The original IP specification talks about network masks, and specifies that bits 1 are part of the network address while bits 0 are host. It doesn't require the 1s to be consecutive (the authors thought that was obvious), many implementers took them literally and allowed non-contiguous netmasks. Later corrections did clarify this and stopped the contortions.
The first question would be: "with what Winsock stack?"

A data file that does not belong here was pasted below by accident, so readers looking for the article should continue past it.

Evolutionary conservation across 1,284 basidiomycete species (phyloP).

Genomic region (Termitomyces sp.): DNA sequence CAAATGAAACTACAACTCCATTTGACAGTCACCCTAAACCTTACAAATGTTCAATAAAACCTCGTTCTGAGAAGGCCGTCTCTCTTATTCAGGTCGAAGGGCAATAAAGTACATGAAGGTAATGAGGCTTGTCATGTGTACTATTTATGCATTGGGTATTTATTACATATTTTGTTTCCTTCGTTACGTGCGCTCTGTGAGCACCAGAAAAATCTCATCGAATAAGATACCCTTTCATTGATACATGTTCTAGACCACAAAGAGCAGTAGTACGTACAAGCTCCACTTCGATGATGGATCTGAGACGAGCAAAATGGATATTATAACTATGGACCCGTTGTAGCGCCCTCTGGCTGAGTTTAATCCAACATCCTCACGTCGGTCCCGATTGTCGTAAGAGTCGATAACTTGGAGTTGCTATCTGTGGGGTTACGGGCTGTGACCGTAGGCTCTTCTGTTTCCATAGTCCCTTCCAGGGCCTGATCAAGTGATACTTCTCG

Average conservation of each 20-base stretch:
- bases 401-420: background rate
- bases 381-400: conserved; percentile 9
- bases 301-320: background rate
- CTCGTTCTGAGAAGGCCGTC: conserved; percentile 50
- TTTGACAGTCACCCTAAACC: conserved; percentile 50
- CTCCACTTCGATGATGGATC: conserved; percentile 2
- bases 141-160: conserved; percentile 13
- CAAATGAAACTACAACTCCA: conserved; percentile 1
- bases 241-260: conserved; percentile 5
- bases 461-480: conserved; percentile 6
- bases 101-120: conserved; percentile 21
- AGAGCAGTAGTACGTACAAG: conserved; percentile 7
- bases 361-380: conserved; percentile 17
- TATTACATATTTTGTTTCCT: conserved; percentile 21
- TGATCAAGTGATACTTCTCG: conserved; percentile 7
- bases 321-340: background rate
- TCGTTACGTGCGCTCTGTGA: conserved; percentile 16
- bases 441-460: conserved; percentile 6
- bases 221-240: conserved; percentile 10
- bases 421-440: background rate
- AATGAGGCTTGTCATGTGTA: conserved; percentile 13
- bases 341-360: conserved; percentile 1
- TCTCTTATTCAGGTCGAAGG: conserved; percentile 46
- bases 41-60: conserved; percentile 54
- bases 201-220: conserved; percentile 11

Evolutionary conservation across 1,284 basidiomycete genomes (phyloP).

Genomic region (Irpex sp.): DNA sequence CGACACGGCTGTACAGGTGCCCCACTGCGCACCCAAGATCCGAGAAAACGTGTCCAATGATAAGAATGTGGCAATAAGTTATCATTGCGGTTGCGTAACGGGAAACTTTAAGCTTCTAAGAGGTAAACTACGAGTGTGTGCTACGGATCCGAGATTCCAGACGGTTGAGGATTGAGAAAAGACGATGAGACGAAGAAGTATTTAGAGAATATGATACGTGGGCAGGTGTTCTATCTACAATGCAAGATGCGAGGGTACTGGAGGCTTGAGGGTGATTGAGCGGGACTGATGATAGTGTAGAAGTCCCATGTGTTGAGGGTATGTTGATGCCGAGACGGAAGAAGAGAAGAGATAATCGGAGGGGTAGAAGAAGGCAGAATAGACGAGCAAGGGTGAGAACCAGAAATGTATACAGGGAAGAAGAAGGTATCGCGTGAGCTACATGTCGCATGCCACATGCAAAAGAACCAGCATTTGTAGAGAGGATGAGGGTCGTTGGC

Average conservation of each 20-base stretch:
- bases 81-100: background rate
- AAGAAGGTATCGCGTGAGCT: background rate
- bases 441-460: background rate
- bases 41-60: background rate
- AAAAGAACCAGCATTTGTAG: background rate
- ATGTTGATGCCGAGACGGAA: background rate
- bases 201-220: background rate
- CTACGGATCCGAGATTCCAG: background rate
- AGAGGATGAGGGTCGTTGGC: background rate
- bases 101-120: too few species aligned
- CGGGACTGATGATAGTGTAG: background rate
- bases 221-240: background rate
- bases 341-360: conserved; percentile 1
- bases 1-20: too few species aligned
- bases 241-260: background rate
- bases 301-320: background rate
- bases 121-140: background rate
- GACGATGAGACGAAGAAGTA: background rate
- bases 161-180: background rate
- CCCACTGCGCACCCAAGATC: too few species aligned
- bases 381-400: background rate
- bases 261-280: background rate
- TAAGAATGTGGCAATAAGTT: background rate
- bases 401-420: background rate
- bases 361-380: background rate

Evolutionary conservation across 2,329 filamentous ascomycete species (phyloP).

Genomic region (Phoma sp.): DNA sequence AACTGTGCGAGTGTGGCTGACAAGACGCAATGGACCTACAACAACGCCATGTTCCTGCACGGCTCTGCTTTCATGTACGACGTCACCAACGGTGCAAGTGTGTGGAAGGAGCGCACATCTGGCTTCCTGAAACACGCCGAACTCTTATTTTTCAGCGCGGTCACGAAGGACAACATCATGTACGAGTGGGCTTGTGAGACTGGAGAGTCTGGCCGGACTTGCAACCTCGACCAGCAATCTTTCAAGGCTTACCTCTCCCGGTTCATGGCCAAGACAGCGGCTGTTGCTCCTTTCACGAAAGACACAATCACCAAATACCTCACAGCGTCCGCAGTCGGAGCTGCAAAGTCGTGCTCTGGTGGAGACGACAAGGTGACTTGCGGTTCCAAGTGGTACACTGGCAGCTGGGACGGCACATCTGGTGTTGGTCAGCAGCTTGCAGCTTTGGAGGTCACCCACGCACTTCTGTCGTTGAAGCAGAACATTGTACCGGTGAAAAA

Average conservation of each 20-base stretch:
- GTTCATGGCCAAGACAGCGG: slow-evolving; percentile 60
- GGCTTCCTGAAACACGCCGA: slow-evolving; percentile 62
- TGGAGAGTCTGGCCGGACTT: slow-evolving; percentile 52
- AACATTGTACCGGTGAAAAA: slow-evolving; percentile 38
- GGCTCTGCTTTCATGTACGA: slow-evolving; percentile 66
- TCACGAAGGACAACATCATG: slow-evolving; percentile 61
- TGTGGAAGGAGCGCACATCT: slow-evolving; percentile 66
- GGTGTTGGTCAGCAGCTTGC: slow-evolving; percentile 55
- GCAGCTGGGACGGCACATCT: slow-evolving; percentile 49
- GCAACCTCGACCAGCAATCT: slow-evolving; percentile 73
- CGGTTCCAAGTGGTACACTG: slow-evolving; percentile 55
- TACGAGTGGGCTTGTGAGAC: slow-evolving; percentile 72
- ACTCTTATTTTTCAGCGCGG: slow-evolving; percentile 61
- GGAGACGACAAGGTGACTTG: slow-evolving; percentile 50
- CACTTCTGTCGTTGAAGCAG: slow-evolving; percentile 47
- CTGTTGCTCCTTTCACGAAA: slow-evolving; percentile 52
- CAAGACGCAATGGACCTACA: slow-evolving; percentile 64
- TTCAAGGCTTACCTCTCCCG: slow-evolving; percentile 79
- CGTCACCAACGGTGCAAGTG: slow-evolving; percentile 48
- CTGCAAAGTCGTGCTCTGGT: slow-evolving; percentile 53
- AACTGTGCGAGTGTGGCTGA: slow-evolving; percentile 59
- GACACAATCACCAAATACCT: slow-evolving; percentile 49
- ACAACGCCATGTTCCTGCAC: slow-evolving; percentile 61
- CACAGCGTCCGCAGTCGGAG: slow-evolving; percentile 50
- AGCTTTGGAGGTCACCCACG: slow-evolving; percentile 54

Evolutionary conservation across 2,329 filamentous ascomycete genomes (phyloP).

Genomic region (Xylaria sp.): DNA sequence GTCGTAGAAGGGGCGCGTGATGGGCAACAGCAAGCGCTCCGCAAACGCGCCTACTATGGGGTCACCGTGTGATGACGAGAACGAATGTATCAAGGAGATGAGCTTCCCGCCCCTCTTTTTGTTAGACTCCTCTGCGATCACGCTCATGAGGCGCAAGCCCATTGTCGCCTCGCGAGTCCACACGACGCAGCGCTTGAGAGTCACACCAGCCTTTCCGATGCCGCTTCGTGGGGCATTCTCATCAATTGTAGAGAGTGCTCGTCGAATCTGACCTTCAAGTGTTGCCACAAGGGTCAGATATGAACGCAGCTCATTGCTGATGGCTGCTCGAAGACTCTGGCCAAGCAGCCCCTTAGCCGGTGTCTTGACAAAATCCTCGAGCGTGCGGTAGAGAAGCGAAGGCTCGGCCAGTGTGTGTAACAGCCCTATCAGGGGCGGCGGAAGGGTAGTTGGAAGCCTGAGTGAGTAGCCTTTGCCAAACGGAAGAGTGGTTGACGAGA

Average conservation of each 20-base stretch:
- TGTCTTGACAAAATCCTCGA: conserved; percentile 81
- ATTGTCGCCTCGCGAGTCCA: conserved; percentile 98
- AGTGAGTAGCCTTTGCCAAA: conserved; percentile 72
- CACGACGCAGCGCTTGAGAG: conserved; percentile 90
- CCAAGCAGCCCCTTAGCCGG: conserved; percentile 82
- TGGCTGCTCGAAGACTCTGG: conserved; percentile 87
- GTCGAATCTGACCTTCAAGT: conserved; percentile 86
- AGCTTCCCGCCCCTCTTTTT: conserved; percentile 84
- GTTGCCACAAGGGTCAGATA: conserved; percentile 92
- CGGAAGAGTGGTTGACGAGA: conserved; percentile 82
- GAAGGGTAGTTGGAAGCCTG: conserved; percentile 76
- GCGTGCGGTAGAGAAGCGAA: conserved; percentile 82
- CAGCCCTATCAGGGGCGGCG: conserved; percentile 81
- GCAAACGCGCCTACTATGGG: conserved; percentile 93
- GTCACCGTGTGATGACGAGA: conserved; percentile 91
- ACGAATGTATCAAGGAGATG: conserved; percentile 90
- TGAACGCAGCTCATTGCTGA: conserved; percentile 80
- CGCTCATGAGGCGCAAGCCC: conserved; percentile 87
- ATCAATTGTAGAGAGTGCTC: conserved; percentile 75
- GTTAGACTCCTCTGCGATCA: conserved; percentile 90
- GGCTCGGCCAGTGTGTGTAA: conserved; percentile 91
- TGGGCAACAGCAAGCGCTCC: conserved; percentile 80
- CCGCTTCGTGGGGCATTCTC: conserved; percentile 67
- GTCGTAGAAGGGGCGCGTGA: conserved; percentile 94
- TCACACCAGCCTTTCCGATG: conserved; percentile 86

As originally shipped, Windows for Workgroups didn't support IP at all. Somewhere along the line (but I'm not sure of the exact date) Microsoft specified the Winsock API. To use it, however, you had to install a Winsock implementation, of which there were a number (Trumpet!, Netscape, KA9Q, to ...
The accepted answer to Windows 98 with 2GB of RAM should be adaptable for Windows 3.1:
download and extract HIMEMX;
edit CONFIG.SYS to load that instead of HIMEM.SYS, and specify /MAX=262144 to limit memory to 256MiB (the practical limit for Windows 3.x).
This will ensure that Windows only sees 256MiB through the XMM, and should allow it to start and run.